The government implemented new controls on civil society organizations, including religious organizations, that wished to receive grants from outside the country; those groups that obtained the necessary permission were subject to close and continuous scrutiny over the use of the funds.

Religious groups seldom received permission from the CRA to import religious literature. Minority religious groups stated they were disadvantaged in importing religious materials because they had no representation on the CRA. The government reportedly prohibited all religious groups from subscribing to foreign publications. The CRA required that its officials stamp all religious literature, including Bibles and Qurans, to authorize each copy of the text. While the Quran was practically unavailable in state bookstores in Ashgabat, most homes had one copy in Arabic or a Russian translation. Few translations were available in Turkmen. Some citizens reported the seizure of personal Bibles at the airport upon arrival from foreign travel, even though the Bibles had been in their possession when they departed the country.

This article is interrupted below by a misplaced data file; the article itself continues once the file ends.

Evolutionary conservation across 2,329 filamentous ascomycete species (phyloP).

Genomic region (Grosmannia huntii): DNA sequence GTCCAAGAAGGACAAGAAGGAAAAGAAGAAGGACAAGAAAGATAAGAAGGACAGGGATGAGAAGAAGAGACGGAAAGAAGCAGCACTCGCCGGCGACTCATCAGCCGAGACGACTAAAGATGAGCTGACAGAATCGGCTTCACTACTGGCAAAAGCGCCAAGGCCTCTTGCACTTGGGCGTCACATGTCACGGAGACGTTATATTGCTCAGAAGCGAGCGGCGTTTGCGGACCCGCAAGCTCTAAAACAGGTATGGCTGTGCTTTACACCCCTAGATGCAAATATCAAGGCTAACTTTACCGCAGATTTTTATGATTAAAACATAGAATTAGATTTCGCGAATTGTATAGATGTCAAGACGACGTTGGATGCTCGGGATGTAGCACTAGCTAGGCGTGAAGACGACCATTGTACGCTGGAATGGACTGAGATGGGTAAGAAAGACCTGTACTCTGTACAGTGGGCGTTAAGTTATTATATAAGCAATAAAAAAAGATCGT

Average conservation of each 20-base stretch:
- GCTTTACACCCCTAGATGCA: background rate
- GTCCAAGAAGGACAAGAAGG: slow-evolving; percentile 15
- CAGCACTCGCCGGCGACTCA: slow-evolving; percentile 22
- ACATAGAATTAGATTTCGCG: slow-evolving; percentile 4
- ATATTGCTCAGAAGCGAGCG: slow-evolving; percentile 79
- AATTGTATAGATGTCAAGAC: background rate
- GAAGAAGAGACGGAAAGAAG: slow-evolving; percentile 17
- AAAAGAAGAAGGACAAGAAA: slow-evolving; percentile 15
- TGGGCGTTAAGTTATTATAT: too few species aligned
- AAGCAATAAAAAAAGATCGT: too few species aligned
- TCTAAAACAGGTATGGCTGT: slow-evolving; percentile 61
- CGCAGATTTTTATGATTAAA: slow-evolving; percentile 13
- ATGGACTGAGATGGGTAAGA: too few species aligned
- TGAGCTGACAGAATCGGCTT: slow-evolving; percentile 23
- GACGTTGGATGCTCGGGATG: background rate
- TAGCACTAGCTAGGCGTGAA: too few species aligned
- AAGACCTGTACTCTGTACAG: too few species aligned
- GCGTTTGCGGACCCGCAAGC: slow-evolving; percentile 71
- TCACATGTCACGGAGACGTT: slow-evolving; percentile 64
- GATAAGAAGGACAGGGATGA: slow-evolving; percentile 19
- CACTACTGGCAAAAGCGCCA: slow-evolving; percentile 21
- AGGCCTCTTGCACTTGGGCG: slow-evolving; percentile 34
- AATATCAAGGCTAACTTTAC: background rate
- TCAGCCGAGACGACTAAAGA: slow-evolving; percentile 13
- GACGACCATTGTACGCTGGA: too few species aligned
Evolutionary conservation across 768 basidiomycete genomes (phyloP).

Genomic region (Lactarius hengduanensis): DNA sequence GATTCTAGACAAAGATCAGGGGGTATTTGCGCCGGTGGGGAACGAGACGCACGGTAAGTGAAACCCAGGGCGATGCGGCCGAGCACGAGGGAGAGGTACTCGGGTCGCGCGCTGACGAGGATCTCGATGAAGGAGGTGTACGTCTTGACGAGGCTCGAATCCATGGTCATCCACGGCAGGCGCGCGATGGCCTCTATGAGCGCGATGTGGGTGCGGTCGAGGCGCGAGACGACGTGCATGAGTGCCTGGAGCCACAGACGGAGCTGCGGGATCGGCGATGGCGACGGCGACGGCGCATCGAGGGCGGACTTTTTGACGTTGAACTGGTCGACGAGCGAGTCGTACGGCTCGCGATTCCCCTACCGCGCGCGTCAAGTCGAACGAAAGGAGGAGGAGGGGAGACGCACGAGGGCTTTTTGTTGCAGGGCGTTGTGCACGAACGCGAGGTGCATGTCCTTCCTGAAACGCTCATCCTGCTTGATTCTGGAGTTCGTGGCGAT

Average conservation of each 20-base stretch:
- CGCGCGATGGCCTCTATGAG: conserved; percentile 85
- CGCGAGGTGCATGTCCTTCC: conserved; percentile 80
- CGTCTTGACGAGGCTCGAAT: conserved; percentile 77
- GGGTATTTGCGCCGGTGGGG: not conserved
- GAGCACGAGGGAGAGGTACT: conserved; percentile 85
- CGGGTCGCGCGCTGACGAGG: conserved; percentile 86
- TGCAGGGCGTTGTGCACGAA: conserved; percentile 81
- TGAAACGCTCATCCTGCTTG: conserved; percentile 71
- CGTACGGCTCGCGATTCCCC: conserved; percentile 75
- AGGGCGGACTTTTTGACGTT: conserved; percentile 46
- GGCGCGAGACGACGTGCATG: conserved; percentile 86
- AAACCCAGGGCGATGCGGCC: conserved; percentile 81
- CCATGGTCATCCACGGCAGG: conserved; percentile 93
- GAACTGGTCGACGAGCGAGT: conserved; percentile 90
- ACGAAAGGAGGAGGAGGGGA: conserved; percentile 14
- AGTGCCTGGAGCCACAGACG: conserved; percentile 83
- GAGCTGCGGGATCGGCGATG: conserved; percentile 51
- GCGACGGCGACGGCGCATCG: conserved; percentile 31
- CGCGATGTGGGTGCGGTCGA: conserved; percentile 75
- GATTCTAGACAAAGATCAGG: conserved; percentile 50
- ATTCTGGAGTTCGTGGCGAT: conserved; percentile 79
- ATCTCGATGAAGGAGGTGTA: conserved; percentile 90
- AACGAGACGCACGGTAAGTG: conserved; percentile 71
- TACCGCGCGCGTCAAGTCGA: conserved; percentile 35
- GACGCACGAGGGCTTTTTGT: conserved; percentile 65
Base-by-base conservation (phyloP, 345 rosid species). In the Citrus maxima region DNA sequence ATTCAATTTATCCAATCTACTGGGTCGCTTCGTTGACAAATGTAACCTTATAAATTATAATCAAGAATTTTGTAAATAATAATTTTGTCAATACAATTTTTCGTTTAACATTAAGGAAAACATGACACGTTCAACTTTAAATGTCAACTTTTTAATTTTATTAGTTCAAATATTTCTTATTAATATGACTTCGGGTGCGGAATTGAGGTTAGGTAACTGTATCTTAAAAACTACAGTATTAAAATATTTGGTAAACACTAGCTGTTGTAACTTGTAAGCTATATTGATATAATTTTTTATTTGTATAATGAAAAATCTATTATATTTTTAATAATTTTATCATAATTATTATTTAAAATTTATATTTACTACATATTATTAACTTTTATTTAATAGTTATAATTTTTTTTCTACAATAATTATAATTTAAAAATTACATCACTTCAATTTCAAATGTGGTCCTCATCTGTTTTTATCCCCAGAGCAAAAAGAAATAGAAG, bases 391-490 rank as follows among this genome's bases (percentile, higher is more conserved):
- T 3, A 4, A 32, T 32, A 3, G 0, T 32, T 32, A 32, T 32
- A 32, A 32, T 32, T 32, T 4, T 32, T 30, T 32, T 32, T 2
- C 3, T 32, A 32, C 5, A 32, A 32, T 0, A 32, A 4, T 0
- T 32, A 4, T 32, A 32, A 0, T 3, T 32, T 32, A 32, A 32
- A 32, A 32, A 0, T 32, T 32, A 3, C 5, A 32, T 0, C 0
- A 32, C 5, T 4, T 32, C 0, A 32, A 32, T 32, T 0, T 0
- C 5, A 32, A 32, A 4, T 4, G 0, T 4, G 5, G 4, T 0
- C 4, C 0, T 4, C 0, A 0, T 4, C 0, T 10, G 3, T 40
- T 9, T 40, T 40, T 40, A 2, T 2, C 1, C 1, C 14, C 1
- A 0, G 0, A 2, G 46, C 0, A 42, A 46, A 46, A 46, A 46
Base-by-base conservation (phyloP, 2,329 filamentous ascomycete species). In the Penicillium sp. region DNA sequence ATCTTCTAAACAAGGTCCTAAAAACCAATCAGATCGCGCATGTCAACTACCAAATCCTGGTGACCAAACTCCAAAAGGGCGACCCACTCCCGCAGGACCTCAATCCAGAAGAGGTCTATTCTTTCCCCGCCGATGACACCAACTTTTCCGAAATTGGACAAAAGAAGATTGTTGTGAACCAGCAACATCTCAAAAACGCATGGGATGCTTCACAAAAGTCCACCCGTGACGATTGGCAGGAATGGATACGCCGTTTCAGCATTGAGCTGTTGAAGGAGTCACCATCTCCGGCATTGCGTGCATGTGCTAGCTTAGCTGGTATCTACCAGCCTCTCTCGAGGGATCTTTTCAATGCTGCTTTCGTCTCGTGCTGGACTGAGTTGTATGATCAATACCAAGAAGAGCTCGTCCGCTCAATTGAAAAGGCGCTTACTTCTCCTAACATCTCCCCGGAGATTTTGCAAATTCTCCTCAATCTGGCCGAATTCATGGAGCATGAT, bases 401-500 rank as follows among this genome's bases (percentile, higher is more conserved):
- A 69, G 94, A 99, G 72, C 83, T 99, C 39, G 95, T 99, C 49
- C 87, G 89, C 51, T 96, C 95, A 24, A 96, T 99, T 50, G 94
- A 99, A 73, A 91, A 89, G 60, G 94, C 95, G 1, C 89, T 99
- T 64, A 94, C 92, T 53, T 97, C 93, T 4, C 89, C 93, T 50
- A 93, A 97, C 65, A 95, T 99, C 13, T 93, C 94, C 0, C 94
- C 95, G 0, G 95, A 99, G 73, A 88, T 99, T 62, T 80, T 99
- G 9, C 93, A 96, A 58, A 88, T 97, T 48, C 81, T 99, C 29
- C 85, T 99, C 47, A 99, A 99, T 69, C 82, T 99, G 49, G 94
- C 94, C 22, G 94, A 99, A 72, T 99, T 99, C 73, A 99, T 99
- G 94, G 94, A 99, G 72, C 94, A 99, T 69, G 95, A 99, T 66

There were no reports of travel restrictions for religious study abroad or to attend religious conferences. There was one report that officials at Turkmenistan embassies held meetings with Turkmen students studying abroad, in which the officials threatened the students with expulsion from their studies if they continued to attend non-Muslim religious services. A government representative reportedly denied the claim.

In October the government sponsored 188 pilgrims to travel to Mecca for the Hajj. In contrast to previous years, self-funded pilgrims were also allowed to make their own arrangements to participate in the Hajj.